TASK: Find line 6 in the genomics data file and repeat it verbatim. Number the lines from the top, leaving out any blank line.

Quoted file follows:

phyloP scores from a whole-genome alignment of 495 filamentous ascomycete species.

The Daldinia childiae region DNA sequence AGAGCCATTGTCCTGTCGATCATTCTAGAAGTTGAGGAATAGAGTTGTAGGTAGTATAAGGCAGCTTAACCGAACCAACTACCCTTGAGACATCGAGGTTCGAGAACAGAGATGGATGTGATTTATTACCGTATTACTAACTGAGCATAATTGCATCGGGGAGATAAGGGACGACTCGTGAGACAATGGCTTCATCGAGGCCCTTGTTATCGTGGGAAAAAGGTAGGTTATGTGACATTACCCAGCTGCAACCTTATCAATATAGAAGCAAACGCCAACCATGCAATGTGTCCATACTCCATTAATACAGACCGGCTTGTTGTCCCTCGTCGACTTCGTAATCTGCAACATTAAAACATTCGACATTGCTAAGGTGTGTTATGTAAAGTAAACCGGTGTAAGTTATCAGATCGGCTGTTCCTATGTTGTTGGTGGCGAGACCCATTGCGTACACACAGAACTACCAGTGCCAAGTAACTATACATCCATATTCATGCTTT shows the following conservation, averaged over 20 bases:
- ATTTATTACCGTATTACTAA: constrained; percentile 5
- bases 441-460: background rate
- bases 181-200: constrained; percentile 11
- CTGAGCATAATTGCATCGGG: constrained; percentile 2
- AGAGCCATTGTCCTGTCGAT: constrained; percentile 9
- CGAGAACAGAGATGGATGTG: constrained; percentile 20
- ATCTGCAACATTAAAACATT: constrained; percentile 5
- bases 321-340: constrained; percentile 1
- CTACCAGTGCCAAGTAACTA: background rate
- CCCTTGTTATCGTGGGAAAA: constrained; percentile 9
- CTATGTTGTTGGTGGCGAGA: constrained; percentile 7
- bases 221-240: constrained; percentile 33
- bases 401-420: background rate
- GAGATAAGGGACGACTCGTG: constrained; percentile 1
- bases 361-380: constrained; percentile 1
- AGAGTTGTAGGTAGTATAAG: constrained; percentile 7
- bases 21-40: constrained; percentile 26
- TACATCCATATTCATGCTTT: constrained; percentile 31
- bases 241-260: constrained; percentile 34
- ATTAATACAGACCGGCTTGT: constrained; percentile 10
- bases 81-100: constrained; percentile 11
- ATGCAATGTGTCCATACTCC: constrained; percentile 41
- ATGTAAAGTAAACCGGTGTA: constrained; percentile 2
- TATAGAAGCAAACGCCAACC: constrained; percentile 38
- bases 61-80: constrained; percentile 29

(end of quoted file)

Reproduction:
- CTGAGCATAATTGCATCGGG: constrained; percentile 2